- The Washington Times - Sunday, May 17, 2009

The nation’s tackle manufacturers aren’t going to like this, but what if I were to show you a way to make it through spring, summer and autumn largemouth bass fishing in the tidal rivers of our area using only two special fishing lures? You could carry the required terminal tackle in a zip-lock plastic bag. No more suitcase-sized tackle boxes or tackle bags; leave them behind in the garage.

Whether you spend your days on the waters of the upper tidal Potomac, Rappahannock, Susquehanna, Choptank, Nanticoke or Pocomoke rivers, these two lures consistently will do better than most others. One of them is a plastic worm that will never again require a slip-sinker to drag it down to the bottom, where the big ones occasionally lurk. This worm is heavy enough on its own to sink like a rock.

Let’s begin with the new “fat worm” that has the longest marketing name in history - the Berkley PowerBait Heavy Weight Fat SinkWorm - and its lighter cousin, the PowerBait Heavy Weight SinkWorm. Both contain the famous scent that fish are drawn to when all goes according to plan. Fat worms, of course, are distinguished from other imitation worms by being chubby, rather than slinky and slithery. And now they are able to descend in the water column without the help of lead slip sinkers that for decades were a crucial part of any bass angler’s tackle inventory.

The Heavy Weight from Berkley will immediately challenge two established and popular brands that possess some of the Berkley worm’s properties. Gary Yamamoto’s Senko and Strike King’s Zero kind of resemble the Heavy Weight. They sink without added weight, but after testing all three I found the Berkley product does it quicker. On the other hand, the Berkley worm tore easier than the Senko or Zero, but if you catch bass, who cares?

All of them come in a variety of colors, with green pumpkin and some kind of junebug color being my favorites.



These fat worms are rigged the same way any plastic bait is prepared. You can do it Texas-style, with the hook inserted in the top, turned, and the hook point pushed into the worm far enough through the body so a bass can mash down on it with the point emerging on the other side, penetrating the bass’s jaw.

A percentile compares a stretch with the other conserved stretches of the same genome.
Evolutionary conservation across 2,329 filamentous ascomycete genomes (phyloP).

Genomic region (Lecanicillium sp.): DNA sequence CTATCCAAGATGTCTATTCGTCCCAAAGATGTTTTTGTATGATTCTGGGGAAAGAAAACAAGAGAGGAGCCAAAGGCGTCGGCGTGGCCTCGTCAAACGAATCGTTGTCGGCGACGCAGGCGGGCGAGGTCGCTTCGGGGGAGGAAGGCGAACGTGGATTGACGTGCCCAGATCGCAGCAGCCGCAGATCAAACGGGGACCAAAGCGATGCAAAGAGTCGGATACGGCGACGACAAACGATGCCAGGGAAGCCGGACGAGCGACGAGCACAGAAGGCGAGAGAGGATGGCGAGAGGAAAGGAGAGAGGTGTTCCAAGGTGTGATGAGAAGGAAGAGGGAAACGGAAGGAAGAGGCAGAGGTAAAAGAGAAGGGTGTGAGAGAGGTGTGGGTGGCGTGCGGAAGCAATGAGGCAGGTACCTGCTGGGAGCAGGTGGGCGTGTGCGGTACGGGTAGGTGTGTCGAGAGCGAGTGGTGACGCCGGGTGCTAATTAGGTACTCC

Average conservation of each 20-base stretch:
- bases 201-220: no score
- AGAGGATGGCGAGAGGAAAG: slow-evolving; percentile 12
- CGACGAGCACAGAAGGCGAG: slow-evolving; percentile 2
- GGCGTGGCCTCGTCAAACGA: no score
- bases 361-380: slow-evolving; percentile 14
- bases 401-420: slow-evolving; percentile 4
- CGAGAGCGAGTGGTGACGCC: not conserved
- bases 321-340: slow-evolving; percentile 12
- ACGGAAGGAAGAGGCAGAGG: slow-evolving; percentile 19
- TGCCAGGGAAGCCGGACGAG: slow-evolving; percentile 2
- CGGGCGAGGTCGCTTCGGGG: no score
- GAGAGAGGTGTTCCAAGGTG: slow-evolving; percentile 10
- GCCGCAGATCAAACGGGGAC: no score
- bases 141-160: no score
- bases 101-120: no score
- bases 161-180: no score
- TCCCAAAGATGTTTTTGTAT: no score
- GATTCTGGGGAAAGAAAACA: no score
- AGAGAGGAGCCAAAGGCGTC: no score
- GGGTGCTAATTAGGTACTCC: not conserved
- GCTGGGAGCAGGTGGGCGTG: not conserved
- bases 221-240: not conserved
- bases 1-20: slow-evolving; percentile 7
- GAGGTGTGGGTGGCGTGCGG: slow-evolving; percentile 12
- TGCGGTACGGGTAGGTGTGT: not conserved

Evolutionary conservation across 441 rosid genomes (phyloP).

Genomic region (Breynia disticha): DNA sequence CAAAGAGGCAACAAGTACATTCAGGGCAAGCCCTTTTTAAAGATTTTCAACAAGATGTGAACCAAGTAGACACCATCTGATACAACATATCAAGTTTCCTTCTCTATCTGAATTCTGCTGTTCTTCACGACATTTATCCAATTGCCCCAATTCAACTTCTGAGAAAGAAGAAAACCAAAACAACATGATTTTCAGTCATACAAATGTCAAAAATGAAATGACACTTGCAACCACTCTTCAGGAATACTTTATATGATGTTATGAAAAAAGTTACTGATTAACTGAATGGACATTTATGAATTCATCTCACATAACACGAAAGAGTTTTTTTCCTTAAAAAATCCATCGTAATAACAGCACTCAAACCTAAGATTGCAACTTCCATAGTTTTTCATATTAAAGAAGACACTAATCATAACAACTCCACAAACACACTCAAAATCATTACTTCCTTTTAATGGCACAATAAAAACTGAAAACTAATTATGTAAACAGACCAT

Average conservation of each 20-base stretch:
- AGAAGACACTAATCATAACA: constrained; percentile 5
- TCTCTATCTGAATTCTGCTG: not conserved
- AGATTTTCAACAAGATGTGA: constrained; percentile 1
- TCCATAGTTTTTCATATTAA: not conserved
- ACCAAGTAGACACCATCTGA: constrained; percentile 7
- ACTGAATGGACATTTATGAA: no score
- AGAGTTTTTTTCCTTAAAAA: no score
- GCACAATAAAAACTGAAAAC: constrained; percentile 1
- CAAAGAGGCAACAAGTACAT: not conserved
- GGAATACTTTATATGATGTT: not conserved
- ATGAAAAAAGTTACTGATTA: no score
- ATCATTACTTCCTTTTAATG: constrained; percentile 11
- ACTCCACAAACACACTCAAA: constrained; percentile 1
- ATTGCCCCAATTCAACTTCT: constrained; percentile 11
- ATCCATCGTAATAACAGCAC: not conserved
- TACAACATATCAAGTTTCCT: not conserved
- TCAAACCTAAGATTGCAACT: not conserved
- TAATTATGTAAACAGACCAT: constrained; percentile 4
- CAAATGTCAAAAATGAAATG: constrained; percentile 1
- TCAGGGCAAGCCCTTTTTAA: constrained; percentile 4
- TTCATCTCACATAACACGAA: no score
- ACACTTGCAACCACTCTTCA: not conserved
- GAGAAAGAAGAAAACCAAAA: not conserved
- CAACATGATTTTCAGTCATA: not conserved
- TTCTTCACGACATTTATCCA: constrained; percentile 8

Another popular way is to rig it wacky-style. Simply use a 1/0 or 2/0 worm hook, push it through the middle of the “bait,” with equal portions hanging down on each side. Cast it out and slowly reel it back in, shake the rod tip and make it act a little wacky now and then. The bass often do the rest.

The wacky method, incidentally, doesn’t just work only on largemouth bass; it’s also murder on shallow water redfish should you find yourself in salty Florida or Louisiana redfish waters.

The other lure that you’ll want for your spring, summer and fall bass successes is an amazing fish attractor known by the trade name Chatterbait.

It looks like a skirted jig, but it has a broad blade in the front and, when retrieved across thick marine grasses or narrow channels between hydrilla or milfoil, it wobbles and vibrates so hard that the lure action can be felt as far down as the butt section on a good graphite rod. When fished at the proper speed, it only rarely drags in dense sub-surface vegetation because the hook rides up, not down.

Dress the hook with a split-tail trailer, maybe a plastic swim bait or a thin, curly-tailed plastic worm. Then hang on while you reel because strikes from larger bass can be absolutely muscle-jarring.

c Look for Gene Mueller’s Outdoors column every Sunday and Wednesday and his Fishing Report every Thursday, only in The Washington Times. E-mail: [email protected] Mueller’s Inside Outside blog can be found at www.washingtontimes.com/sports.

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